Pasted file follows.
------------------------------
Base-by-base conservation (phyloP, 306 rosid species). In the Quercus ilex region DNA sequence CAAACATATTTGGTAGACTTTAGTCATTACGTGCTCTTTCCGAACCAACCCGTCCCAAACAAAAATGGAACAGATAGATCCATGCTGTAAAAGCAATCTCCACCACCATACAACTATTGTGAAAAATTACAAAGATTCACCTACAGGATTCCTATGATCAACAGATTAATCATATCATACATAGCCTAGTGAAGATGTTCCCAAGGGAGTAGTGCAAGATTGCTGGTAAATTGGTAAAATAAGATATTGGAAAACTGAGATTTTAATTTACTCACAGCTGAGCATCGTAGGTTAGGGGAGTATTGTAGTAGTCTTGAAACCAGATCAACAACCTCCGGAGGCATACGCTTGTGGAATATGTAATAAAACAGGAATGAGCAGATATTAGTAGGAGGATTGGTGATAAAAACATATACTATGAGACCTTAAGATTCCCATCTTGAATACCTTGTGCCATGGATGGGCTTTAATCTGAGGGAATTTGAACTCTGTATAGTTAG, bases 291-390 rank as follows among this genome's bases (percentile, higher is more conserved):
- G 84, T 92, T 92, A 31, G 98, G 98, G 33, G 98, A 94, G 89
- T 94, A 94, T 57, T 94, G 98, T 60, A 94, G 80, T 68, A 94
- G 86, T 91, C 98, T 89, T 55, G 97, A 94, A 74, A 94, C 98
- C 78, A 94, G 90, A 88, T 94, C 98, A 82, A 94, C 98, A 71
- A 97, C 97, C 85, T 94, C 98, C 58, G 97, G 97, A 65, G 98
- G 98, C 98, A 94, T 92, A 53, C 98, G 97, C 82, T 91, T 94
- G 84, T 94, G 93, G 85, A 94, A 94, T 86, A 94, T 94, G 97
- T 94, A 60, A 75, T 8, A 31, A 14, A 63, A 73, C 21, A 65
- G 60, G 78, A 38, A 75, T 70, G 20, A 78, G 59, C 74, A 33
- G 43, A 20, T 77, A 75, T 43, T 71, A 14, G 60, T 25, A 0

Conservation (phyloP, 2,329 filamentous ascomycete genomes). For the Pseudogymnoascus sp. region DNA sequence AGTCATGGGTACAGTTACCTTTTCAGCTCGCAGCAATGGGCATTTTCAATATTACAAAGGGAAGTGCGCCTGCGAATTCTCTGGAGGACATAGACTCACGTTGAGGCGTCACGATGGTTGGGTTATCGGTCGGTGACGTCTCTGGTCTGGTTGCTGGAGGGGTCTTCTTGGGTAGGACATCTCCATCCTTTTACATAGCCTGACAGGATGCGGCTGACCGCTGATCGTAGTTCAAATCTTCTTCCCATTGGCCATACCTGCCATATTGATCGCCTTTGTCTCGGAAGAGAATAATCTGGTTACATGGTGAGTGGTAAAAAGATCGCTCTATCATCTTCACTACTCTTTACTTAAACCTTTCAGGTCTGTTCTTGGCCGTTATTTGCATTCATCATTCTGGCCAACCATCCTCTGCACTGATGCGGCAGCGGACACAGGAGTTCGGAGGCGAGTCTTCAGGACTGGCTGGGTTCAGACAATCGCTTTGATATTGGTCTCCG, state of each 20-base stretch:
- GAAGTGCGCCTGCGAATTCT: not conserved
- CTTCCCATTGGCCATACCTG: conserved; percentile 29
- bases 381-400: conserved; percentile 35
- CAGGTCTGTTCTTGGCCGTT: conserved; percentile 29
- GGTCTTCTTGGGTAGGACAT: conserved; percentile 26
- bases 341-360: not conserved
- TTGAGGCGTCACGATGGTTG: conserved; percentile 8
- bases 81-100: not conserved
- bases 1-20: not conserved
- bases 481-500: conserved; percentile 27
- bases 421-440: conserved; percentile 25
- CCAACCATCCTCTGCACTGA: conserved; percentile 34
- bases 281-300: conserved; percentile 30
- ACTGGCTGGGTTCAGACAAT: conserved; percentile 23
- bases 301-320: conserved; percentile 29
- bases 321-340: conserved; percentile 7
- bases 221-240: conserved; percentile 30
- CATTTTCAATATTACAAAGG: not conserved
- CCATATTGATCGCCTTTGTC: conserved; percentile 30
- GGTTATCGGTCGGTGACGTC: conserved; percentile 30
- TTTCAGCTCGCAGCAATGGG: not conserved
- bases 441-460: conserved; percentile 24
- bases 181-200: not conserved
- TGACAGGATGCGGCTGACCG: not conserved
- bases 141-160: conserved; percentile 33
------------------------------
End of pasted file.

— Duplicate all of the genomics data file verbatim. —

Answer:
Base-by-base conservation (phyloP, 306 rosid species). In the Quercus ilex region DNA sequence CAAACATATTTGGTAGACTTTAGTCATTACGTGCTCTTTCCGAACCAACCCGTCCCAAACAAAAATGGAACAGATAGATCCATGCTGTAAAAGCAATCTCCACCACCATACAACTATTGTGAAAAATTACAAAGATTCACCTACAGGATTCCTATGATCAACAGATTAATCATATCATACATAGCCTAGTGAAGATGTTCCCAAGGGAGTAGTGCAAGATTGCTGGTAAATTGGTAAAATAAGATATTGGAAAACTGAGATTTTAATTTACTCACAGCTGAGCATCGTAGGTTAGGGGAGTATTGTAGTAGTCTTGAAACCAGATCAACAACCTCCGGAGGCATACGCTTGTGGAATATGTAATAAAACAGGAATGAGCAGATATTAGTAGGAGGATTGGTGATAAAAACATATACTATGAGACCTTAAGATTCCCATCTTGAATACCTTGTGCCATGGATGGGCTTTAATCTGAGGGAATTTGAACTCTGTATAGTTAG, bases 291-390 rank as follows among this genome's bases (percentile, higher is more conserved):
- G 84, T 92, T 92, A 31, G 98, G 98, G 33, G 98, A 94, G 89
- T 94, A 94, T 57, T 94, G 98, T 60, A 94, G 80, T 68, A 94
- G 86, T 91, C 98, T 89, T 55, G 97, A 94, A 74, A 94, C 98
- C 78, A 94, G 90, A 88, T 94, C 98, A 82, A 94, C 98, A 71
- A 97, C 97, C 85, T 94, C 98, C 58, G 97, G 97, A 65, G 98
- G 98, C 98, A 94, T 92, A 53, C 98, G 97, C 82, T 91, T 94
- G 84, T 94, G 93, G 85, A 94, A 94, T 86, A 94, T 94, G 97
- T 94, A 60, A 75, T 8, A 31, A 14, A 63, A 73, C 21, A 65
- G 60, G 78, A 38, A 75, T 70, G 20, A 78, G 59, C 74, A 33
- G 43, A 20, T 77, A 75, T 43, T 71, A 14, G 60, T 25, A 0

Conservation (phyloP, 2,329 filamentous ascomycete genomes). For the Pseudogymnoascus sp. region DNA sequence AGTCATGGGTACAGTTACCTTTTCAGCTCGCAGCAATGGGCATTTTCAATATTACAAAGGGAAGTGCGCCTGCGAATTCTCTGGAGGACATAGACTCACGTTGAGGCGTCACGATGGTTGGGTTATCGGTCGGTGACGTCTCTGGTCTGGTTGCTGGAGGGGTCTTCTTGGGTAGGACATCTCCATCCTTTTACATAGCCTGACAGGATGCGGCTGACCGCTGATCGTAGTTCAAATCTTCTTCCCATTGGCCATACCTGCCATATTGATCGCCTTTGTCTCGGAAGAGAATAATCTGGTTACATGGTGAGTGGTAAAAAGATCGCTCTATCATCTTCACTACTCTTTACTTAAACCTTTCAGGTCTGTTCTTGGCCGTTATTTGCATTCATCATTCTGGCCAACCATCCTCTGCACTGATGCGGCAGCGGACACAGGAGTTCGGAGGCGAGTCTTCAGGACTGGCTGGGTTCAGACAATCGCTTTGATATTGGTCTCCG, state of each 20-base stretch:
- GAAGTGCGCCTGCGAATTCT: not conserved
- CTTCCCATTGGCCATACCTG: conserved; percentile 29
- bases 381-400: conserved; percentile 35
- CAGGTCTGTTCTTGGCCGTT: conserved; percentile 29
- GGTCTTCTTGGGTAGGACAT: conserved; percentile 26
- bases 341-360: not conserved
- TTGAGGCGTCACGATGGTTG: conserved; percentile 8
- bases 81-100: not conserved
- bases 1-20: not conserved
- bases 481-500: conserved; percentile 27
- bases 421-440: conserved; percentile 25
- CCAACCATCCTCTGCACTGA: conserved; percentile 34
- bases 281-300: conserved; percentile 30
- ACTGGCTGGGTTCAGACAAT: conserved; percentile 23
- bases 301-320: conserved; percentile 29
- bases 321-340: conserved; percentile 7
- bases 221-240: conserved; percentile 30
- CATTTTCAATATTACAAAGG: not conserved
- CCATATTGATCGCCTTTGTC: conserved; percentile 30
- GGTTATCGGTCGGTGACGTC: conserved; percentile 30
- TTTCAGCTCGCAGCAATGGG: not conserved
- bases 441-460: conserved; percentile 24
- bases 181-200: not conserved
- TGACAGGATGCGGCTGACCG: not conserved
- bases 141-160: conserved; percentile 33